A couple of rules
Everyone has the right to feel safe when they travel. We don’t tolerate any form of violence (verbal or physical) or sexual harassment, either between customers or involving our leaders, partners or local people. Sexual relationships between a tour leader and a customer are strictly forbidden.
Use or possession of illegal drugs will not be tolerated on our trips. If you choose to consume alcohol while travelling, we encourage responsible drinking, and expect that you’ll abide by the local laws regarding alcohol consumption.
The sex tourism industry is known to exploit vulnerable people and have negative consequences on communities, including undermining the development of sustainable tourism. For this reason, patronising sex workers will not be tolerated on our trips.
By travelling with us you are agreeing to adhere to these rules. Your group leader has the right to remove any member of the group for breaking any of these rules, with no right of refund.
If you feel that someone is behaving inappropriately while travelling with us, please inform your tour leader or local guide immediately. Alternatively, contact us on the emergency contact number detailed in the Problems and Emergency Contact section of this Essential Trip Information.
After your travels, we want to hear from you! We rely on your feedback. We read it carefully. Feedback helps us understand what we are doing well and what we could be doing better. It allows us to make improvements for future travellers.
GENERAL ISSUES ON YOUR TRIP
While we always endeavour to provide the best possible holiday experience, due to the nature of travel and the areas we visit sometimes things can and do go wrong. Should any issue occur while you are on your trip, it is imperative that you discuss this with your group leader or our local representative straight away so that they can do their best to rectify the problem and save any potential negative impact on the rest of your trip.
We recognise that there may be times when your group leader/local partner may not be able to resolve a situation to your satisfaction - if this is the case, please ask the leader to speak to their direct manager.
You may also choose to provide details in your online feedback, which we ask you to complete within 30 days of the end of your trip. But we do ask you to be aware that it is very difficult for us to provide any practical help after the trip is complete.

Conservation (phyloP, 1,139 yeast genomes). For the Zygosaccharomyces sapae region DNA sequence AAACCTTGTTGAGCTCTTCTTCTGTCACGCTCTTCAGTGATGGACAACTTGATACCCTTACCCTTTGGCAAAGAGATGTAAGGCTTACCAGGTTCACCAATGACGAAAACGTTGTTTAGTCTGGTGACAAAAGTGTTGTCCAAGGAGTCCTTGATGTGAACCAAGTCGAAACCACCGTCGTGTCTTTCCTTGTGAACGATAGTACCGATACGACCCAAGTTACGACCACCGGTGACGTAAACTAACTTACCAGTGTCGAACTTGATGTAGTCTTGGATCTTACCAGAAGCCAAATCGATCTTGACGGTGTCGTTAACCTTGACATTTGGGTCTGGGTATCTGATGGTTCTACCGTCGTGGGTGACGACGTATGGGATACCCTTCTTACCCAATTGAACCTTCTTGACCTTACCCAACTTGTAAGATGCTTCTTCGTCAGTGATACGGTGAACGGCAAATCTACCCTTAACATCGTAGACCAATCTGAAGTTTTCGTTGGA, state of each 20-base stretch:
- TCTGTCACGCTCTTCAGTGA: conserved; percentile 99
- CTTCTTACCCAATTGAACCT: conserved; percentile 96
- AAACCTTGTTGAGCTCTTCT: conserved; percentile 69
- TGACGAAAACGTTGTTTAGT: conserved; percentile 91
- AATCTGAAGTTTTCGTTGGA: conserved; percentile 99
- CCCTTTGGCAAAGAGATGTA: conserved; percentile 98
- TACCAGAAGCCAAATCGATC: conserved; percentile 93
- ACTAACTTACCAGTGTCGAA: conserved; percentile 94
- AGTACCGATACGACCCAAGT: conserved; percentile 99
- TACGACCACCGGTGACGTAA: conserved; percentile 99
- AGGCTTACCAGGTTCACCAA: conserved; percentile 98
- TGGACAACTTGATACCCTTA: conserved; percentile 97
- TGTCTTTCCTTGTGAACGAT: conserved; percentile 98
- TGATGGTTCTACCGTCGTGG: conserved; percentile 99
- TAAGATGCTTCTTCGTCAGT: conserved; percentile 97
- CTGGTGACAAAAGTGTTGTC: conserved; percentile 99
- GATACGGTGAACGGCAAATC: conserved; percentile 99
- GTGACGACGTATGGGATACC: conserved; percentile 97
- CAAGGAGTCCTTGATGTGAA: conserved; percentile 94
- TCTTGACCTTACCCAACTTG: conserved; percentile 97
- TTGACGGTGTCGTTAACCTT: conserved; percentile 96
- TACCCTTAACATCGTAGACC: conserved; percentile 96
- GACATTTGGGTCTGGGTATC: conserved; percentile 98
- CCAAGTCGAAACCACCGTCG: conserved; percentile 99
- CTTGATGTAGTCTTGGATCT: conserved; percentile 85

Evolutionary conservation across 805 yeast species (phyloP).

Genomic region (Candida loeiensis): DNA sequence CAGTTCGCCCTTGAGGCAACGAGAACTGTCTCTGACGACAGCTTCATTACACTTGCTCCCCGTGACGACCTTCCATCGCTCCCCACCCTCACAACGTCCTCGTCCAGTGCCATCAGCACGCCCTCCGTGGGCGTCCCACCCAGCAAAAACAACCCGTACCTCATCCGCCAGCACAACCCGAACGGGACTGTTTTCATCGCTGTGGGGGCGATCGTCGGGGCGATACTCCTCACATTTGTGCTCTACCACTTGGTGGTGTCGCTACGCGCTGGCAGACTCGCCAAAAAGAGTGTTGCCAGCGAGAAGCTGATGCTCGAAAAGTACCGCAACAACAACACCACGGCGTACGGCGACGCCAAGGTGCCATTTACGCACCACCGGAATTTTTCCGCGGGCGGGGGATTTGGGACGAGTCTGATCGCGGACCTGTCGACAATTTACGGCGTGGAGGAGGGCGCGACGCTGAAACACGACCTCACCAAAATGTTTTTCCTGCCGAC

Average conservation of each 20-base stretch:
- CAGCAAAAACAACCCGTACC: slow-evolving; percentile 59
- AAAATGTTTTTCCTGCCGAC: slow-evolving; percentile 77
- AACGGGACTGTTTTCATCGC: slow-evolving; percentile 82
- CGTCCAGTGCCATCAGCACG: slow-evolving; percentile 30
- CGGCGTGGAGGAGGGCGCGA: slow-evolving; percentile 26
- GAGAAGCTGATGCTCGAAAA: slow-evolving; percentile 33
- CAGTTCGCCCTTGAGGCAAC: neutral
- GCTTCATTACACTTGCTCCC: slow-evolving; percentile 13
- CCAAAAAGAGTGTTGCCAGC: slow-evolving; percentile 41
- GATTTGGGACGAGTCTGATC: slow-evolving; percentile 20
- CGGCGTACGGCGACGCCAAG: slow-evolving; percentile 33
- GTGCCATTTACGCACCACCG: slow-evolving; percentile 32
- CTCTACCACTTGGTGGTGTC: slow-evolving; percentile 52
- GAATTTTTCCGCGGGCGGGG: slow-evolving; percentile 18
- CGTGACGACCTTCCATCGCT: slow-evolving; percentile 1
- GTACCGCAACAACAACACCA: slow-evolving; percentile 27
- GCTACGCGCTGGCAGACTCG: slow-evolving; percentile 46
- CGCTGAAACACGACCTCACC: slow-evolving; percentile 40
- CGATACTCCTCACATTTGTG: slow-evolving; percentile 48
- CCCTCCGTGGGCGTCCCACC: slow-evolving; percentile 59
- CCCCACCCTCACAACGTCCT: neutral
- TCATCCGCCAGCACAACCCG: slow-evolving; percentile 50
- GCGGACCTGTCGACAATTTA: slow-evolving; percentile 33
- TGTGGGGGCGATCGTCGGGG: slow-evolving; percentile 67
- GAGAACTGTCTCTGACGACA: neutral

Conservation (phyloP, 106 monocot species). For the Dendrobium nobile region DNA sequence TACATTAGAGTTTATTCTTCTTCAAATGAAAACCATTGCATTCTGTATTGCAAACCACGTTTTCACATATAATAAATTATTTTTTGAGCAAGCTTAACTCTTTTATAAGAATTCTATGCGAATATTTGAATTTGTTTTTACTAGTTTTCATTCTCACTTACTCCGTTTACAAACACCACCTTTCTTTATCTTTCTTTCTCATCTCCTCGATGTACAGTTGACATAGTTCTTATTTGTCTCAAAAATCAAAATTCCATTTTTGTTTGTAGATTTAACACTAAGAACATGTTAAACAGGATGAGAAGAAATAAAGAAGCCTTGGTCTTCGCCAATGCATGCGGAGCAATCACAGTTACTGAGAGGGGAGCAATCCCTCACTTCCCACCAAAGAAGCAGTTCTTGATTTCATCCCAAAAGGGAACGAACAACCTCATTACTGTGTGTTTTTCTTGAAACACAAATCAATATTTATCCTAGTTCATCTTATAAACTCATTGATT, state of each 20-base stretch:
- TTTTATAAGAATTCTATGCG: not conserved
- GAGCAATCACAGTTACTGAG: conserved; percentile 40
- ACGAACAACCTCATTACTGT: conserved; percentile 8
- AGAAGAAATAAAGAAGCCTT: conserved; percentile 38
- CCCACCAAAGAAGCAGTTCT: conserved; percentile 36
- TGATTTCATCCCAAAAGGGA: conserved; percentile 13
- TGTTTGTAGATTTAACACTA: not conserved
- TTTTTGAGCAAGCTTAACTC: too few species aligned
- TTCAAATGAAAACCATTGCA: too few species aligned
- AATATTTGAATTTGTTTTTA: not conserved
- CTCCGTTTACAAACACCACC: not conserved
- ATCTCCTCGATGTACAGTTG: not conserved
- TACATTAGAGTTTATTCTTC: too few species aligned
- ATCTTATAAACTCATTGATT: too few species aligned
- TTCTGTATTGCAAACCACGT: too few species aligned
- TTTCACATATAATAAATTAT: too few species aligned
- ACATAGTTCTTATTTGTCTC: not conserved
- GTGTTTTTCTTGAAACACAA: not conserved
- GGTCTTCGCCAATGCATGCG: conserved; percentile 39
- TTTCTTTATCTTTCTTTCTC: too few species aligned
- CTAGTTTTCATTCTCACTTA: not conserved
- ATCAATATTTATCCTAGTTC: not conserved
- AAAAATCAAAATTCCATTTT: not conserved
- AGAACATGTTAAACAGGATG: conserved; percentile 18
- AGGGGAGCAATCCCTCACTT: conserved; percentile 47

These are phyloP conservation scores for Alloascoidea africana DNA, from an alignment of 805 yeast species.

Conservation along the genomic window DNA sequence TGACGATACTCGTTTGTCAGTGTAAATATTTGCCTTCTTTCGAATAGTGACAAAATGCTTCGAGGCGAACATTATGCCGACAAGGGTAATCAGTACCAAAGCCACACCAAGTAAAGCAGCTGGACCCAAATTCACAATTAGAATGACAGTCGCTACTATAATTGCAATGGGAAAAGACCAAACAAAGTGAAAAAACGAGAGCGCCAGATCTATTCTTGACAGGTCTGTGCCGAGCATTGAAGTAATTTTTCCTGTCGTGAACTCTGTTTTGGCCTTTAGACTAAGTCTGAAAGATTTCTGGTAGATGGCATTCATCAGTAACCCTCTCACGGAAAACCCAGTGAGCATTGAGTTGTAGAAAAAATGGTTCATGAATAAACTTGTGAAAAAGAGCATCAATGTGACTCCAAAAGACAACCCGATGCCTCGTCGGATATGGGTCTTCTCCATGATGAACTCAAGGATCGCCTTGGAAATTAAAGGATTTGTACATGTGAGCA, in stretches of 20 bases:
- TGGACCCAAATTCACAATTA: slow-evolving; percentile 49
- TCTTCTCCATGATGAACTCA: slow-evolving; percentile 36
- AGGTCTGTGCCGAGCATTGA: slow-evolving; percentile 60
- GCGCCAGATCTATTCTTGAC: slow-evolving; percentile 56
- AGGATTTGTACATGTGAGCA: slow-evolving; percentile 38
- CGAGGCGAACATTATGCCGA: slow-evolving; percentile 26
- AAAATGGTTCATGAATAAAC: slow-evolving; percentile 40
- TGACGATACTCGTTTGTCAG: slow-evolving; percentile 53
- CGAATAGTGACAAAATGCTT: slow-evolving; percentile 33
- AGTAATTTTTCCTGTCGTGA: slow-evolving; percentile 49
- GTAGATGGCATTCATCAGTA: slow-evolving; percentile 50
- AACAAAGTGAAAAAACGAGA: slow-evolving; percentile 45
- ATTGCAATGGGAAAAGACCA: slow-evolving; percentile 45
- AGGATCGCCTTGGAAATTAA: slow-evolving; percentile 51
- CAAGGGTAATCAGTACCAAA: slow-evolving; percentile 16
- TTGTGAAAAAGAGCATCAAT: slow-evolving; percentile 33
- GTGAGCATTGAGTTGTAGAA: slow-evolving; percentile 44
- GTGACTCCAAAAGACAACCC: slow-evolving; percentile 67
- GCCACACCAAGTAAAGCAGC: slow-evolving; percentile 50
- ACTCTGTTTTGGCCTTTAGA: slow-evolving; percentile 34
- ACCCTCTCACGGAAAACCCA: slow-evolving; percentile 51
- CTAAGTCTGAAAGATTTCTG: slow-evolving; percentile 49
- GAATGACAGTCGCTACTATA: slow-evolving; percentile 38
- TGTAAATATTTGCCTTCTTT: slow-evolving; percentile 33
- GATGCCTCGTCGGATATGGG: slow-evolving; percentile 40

In case of a genuine crisis or emergency, you can reach our local operator on the number below:
Intrepid's Local Operator: +51 996055559
Our Responsible Travel Policy outlines our commitment to preserving the environment, supporting local communities, protecting the vulnerable and giving back to the places we travel. All our trip leaders, suppliers and staff are trained on these principles, and are core to us delivering sustainable, experience-rich travel.
Explore the different parts of our Responsible Travel Policy by visiting:
Travel insurance is compulsory for all our trips. We require that, at a minimum, you are covered for medical expenses including emergency repatriation. We strongly recommend that the policy also covers personal liability, cancellation, curtailment and loss of luggage and personal effects.
When travelling on a trip, you won't be permitted to join the group until evidence of travel insurance and the insurance company's 24 hour emergency contact number has been seen by your leader.
If you have credit card insurance your group leader will require details of the participating insurer/underwriter, the level of coverage, policy number and emergency contact number rather than the bank's name and credit card details. Please contact your bank for these details prior to arriving in-country.
WET SEASON ITINERARY ALTERNATION
From December to March during the wet season it’s likely we will not be able to cross the Salt Lake due to flooding, therefore your itinerary will be altered slightly and alternative activities will be scheduled.
During this time there are countless photo opportunities. The water covering the slat lakes creates a mirror effect.The mirroring effect of the water results in the striking illusion of there being two skies, two sunsets and two sunrises.
You will still have a full day on the salt lake and it will be mainly spent driving around searching for best photos.
The night usually spent in the Salt Lake hotel will instead be spent in the hotel in Uyuni town
Flight from La Paz to Uyuni:
This itinerary outlined in the Essential information is designed around having an early morning flight from La Paz to Uyuni on day 2 of the tour. On occasions due to avalability we may not be able to secure an early morning flight or alternatively the airline may cancel flights, which of course is out of our control. Should this occur on the date you are confirmed on, we will confirm an afternoon flight to Uyuni for you and the program will be moved one day forward.
Day 2 - Upon arrival to Uyuni, transfer to hotel. No activities on this day.
Day 3 - Full day program (usually on day 2) This day includes a sunset on the salt flats. We will do our very best to book a late enough flight back to La Paz so you can enjoy the sunset, however on occasion and expecially during the summer months when the sun sets later, it may not be possible.
Hotel (2 nights)
More from Bolivia
3 Days from$990
START: La Paz
FINISH: La Paz